More, after the jump…
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Bipartisan praise for Brown’s drought declaration

Praise is raining down from both sides of the aisle for Gov. Jerry Brown’s declaration of a drought emergency.

From U.S. Sen. Dianne Feinstein, D-Calif.:

“I applaud Governor Brown’s decision to issue a drought declaration. The declaration provides the state with greater flexibility to address drought conditions and lays the foundation for federal disaster assistance through a presidential declaration.

“This week Congressman Costa, Senator Boxer and I called on President Obama to approve a federal disaster declaration as soon as possible and to appoint a drought task force to work with the state to mitigate the drought’s effects on the state. Now that the governor has issued the state declaration, I hope the president will act quickly to approve the federal declaration.”

From state Senate President Pro Tem Darrell Steinberg, D-Sacramento:

“This bone-dry winter reminds us again that California’s water infrastructure is insufficient. Our lakes and rivers look bleak, including those that feed the Sacramento–San Joaquin River Delta, upon which we are overly reliant as the sole solution to California’s water future.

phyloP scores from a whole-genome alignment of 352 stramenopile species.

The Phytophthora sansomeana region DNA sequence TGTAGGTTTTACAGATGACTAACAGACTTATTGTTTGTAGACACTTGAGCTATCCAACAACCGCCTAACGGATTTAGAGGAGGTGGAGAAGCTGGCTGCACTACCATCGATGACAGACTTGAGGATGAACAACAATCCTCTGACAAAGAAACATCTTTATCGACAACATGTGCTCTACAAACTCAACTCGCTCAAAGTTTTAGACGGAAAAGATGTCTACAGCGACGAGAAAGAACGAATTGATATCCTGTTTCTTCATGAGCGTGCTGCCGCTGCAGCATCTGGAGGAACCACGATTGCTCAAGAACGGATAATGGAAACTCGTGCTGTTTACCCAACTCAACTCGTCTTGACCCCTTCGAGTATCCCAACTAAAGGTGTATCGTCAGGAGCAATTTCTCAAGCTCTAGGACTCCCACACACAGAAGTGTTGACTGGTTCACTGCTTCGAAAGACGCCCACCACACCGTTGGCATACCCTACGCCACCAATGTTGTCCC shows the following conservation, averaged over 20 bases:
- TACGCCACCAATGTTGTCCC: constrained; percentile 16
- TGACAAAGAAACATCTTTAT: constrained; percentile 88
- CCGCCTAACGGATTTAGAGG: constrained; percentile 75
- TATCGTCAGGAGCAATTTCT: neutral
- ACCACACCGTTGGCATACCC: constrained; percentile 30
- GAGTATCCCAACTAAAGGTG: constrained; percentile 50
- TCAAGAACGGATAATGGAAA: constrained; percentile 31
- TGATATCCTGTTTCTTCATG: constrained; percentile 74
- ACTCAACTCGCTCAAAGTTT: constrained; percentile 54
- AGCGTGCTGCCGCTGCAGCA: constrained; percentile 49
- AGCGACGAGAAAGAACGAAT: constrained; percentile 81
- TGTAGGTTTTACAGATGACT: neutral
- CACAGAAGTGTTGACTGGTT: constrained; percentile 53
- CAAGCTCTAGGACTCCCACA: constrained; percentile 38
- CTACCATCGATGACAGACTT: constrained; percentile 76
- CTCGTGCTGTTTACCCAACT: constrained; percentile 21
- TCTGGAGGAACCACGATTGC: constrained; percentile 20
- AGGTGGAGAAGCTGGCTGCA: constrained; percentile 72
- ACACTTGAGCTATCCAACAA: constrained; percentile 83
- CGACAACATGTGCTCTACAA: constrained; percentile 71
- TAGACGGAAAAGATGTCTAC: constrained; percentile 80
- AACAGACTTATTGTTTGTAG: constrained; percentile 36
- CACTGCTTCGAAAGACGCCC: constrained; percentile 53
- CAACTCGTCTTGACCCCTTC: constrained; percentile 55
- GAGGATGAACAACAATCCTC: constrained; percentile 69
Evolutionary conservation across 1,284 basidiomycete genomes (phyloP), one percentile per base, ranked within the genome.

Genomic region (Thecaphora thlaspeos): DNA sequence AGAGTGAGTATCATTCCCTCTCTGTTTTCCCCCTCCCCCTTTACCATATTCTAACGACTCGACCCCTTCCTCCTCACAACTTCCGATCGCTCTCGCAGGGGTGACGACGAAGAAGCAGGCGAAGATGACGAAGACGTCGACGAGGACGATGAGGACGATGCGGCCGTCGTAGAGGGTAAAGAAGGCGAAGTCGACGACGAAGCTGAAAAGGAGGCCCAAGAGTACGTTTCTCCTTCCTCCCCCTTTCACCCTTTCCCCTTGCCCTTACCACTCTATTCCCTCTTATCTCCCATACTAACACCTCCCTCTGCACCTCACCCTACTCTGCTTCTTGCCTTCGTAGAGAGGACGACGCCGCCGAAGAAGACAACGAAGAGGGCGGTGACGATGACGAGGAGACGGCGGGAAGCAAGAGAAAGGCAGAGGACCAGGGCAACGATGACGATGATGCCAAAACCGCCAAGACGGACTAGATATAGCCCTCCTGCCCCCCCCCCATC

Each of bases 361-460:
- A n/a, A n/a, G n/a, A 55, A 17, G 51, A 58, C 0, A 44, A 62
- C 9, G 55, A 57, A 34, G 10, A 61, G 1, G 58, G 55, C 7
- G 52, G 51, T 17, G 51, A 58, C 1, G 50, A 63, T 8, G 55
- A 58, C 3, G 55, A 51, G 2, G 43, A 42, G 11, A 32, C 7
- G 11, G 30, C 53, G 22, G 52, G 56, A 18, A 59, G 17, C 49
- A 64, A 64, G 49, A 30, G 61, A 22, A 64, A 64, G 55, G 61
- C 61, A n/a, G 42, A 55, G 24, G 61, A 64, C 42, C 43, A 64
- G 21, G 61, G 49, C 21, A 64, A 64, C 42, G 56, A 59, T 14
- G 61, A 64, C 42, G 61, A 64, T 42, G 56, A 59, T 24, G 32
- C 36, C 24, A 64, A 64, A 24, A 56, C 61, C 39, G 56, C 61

“I look forward to working with my legislative colleagues and the Governor on immediate actions that should also guide long-term water policy in California.”

From state Sen. Tom Berryhill, R-Modesto:

“I absolutely commend the Governor for taking action on this very serious situation. It is a great first step to setting the wheels in motion to aid California during one of the driest years in history. I look forward to rolling up my sleeves and working with him and my colleagues on this issue.

“California’s reservoirs are at an all-time low. This is a crisis of epic proportions and underscores just how important it is for us to pass a water bond this year to address our infrastructure needs. Additional water storage is key. The Latino Water Coalition rally yesterday, his visits to Fresno, Bakersfield and Riverside on Monday and Tuesday and a weather forecast that includes not a drop of rain make a pretty solid case not only for this drought declaration, but for passing a comprehensive water bond that includes money for additional above ground water storage.”

From state Sen. Andy Vidak, R-Hanford:

“The Valley roared and the governor heard us! Thank you Governor Brown for declaring California is in a drought emergency.”

From state Sen. Leland Yee, D-San Francisco: